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Affluent Gen-Y Hooked on Social Media, Brands

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Digital media is trouncing traditional channels among up-and-coming Millennials: 81% of affluent Gen-Y adults use Facebook every day—roughly double the number who read newspaper content (45%) or watch TV (44%) daily, according to a new study by L2. Moreover, 45% of such consumers read at least one blog every day.

Gen-Y affluents are 27 years old on average, and they are on a path to earn over $100,000 annually in the short term, and double that income within the next five years, according to the study.

Facebook is fundamental among Gen-Y affluents:

  • Over one-half say their attitudes about brands are shaped by Facebook.
  • 54% have "liked" a brand on Facebook in the previous month.
  • 38% have posted a comment in the previous month.
  • 30% have "shared" brands with their networks in the previous month.

Below, other findings from the L2 study titled Gen Y Affluents, based on a survey of 535 young adults.

Gen-Y affluents are both brand aware and eager to interact: Three-quarters have some affinity for brands, either "following a few good brands" (43%) or getting the "occasional brand crush" (32%); another 12% are self-proclaimed brand "devotees."


Connecting With Brands via Social Media

Women are more likely than men to engage with brands via social media: 80% of female Gen-Y affluents do so, compared with 63% of male Gen-Y affluents. Women are also more likely than men to connect with brands for special offers (38% vs. 28%) and cite brand content as a reason for engaging (15% vs. 10%).

The Blog Generation

Blogs are as popular as newspapers among Gen-Y affluents. Overall, blogs associated with traditional media organizations such as The New York Times and ESPN equally as popular as those focused on a niche interests: 

  • Female Gen-Y favorites include Perez Hilton, Gawker, The Huffington Post, The Sartorialist, Daily Intel, and the Cut.
  • Male Gen-Y favorites include TechCrunch, Gizmodo, Engadget, The Huffington Post, and Gawker.

Microblogging is even more is also pervasive: Two-thirds of Gen-Y affluents use Twitter, with one in four checking their account in the previous 24 hours.


Looking for real, hard data that can help you match social media tools and tactics to your marketing goals? The State of Social Media Marketing, a 240-page original research report from MarketingProfs, gives you the inside scoop on how 5,140 marketing pros are using social media to create winning campaigns, measure ROI, and reach audiences in new and exciting ways.


Newspaper and Magazine Content

Some 66% of Gen-Y affluents consume newspaper content online via desktop or laptop computer. Only 19% still read a traditional print newspaper and 12% access news content via their smartphone/iPod.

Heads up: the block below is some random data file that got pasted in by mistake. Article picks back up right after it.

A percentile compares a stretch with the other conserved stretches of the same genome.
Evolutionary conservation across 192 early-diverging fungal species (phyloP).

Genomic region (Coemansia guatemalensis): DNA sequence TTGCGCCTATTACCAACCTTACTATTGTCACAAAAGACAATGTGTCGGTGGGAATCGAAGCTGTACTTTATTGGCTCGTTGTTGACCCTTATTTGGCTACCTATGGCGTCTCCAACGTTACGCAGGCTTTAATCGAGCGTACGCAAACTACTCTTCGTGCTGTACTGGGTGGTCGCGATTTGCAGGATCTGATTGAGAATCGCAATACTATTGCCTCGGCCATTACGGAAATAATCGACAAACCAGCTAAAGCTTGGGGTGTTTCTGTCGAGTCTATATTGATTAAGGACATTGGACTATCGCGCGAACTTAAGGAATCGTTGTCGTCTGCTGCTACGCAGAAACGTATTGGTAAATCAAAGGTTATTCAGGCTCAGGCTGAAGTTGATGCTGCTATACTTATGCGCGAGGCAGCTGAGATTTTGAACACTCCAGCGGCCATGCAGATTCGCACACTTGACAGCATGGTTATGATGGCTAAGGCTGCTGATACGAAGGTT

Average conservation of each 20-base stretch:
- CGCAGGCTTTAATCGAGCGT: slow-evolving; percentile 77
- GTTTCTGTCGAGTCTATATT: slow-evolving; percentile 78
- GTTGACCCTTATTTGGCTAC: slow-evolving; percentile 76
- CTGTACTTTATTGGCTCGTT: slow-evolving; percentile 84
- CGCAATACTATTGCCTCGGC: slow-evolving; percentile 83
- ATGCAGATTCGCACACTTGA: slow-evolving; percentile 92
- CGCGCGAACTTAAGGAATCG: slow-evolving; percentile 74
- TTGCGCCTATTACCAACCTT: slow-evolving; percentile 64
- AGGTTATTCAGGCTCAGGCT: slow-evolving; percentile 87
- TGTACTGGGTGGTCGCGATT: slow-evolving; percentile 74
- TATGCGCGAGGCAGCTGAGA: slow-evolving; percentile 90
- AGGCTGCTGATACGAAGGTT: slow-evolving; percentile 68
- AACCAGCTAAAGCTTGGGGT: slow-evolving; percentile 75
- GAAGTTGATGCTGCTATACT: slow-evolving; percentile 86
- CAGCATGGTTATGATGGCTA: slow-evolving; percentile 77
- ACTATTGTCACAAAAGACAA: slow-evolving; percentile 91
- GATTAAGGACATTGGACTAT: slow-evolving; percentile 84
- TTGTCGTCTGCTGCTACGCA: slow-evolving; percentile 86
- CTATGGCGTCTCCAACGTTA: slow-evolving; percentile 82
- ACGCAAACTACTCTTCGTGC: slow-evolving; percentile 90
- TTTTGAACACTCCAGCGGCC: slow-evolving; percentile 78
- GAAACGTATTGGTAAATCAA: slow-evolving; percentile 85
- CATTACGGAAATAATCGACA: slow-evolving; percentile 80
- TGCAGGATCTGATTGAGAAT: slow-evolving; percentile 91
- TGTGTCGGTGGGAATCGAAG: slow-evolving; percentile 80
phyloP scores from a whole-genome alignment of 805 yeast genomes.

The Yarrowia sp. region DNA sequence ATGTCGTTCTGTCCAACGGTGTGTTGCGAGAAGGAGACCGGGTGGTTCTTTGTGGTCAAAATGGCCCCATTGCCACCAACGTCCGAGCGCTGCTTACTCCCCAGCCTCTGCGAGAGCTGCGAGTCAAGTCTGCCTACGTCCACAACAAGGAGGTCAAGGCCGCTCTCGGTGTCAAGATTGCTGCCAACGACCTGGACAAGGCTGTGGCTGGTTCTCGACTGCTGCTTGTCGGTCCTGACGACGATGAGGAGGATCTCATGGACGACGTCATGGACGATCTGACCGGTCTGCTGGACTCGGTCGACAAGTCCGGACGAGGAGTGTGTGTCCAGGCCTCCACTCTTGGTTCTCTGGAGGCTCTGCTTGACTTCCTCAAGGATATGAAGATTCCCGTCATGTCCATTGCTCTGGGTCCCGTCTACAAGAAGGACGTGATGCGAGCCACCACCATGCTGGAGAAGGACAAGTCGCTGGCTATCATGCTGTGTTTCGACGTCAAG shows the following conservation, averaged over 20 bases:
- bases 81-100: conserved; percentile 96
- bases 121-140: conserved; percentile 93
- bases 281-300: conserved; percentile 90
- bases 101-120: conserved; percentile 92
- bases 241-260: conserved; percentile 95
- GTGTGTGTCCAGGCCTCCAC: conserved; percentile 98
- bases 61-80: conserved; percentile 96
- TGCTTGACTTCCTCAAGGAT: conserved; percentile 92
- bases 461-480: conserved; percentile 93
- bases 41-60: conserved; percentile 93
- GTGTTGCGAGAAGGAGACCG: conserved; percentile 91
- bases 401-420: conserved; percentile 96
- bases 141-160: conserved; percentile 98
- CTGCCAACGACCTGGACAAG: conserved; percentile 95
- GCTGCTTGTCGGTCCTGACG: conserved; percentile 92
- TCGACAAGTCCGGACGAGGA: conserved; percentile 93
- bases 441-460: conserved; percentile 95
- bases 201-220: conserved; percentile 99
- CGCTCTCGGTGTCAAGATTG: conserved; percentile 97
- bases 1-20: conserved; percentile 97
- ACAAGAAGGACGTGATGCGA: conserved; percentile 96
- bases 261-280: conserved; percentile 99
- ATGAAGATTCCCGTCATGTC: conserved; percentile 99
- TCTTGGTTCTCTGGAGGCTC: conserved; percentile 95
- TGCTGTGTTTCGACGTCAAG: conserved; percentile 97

When reading magazines, however, 71% of Gen-Y affluents read print, and 24% read digital magazine content via desktop or laptop computer. Fewer Gen-Y affluents access magazine content via smartphone/iPod (2%) or e-reader/iPad (2%).

Daily online video viewing is commonplace among Gen-Y affluents:

  • 56% say they viewed a video via YouTube in the previous 24 hours.
  • 19% viewed a video via Hulu.
  • 21% watched video online—other than on YouTube or Hulu.
  • 13% used a mobile device to watch a video.

In addition, 42% of Gen-Y affluents watch TV shows online and 27% watch movies online.

Other key mobile-related findings:

  • 25% of Gen-Y affluents use their mobile phone to access social media sites.
  • Roughly one-third of Gen-Y affluents own a BlackBerry and slightly more own an iPhone; 71% expect to own an iPhone in the future.
  • Favorite mobile apps: The top 5 apps among female Gen-Y affluents are Facebook, Maps, Pandora, The Weather Channel, and The New York Times. The top 5 apps among men are Facebook, Maps, Pandora, Angry Birds, and Twitter.
  • Apple is the top Prestige Brand among both male and female Gen-Y affluents.

About the data: Findings are based on a October 2010 survey of nearly 1,000 high-achieving and high-earning Gen-Y adults, refined to a panel of 535, age 27 on average. Overall, the sample set is on a trajectory to earn more than $100,000 in the short-term and double that income within the next five years; 75% expect to earn more than $80,000 in the next 24 months.


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  • by Cathy Burrell Thu Jan 6, 2011 via web

    WOW!! I am a retail consultant working with retailers who are reluctant to participate in social media. Information like this goes so far, when I am trying to explain how the WORLD IS CHANGING!!

  • by Julie Mon Jan 31, 2011 via web

    This seems to be a rather narrow cross section.

    According to the US Census Bureau (http://www.census.gov/compendia/statab/2011/tables/11s0007.pdf) there are 63,107 adults between 20-34 years old. This means the 0.0085% chosen high-achieving and high-earning cross section could give false impressions of the whole.

  • by Julie Mon Jan 31, 2011 via web

    I'm sorry, 63,107,000 adults between 20-34.

  • by Winfried van der Veen Tue Apr 12, 2011 via web

    Gen-Y is not the same as 20-34, but a (growing) section of that age group. Still, the sample doesn't have to be larger to produce reliable stats.

    The big picture: brands cannot afford not to use social media - in getting their message accross ánd in getting relevant feedback from the customers

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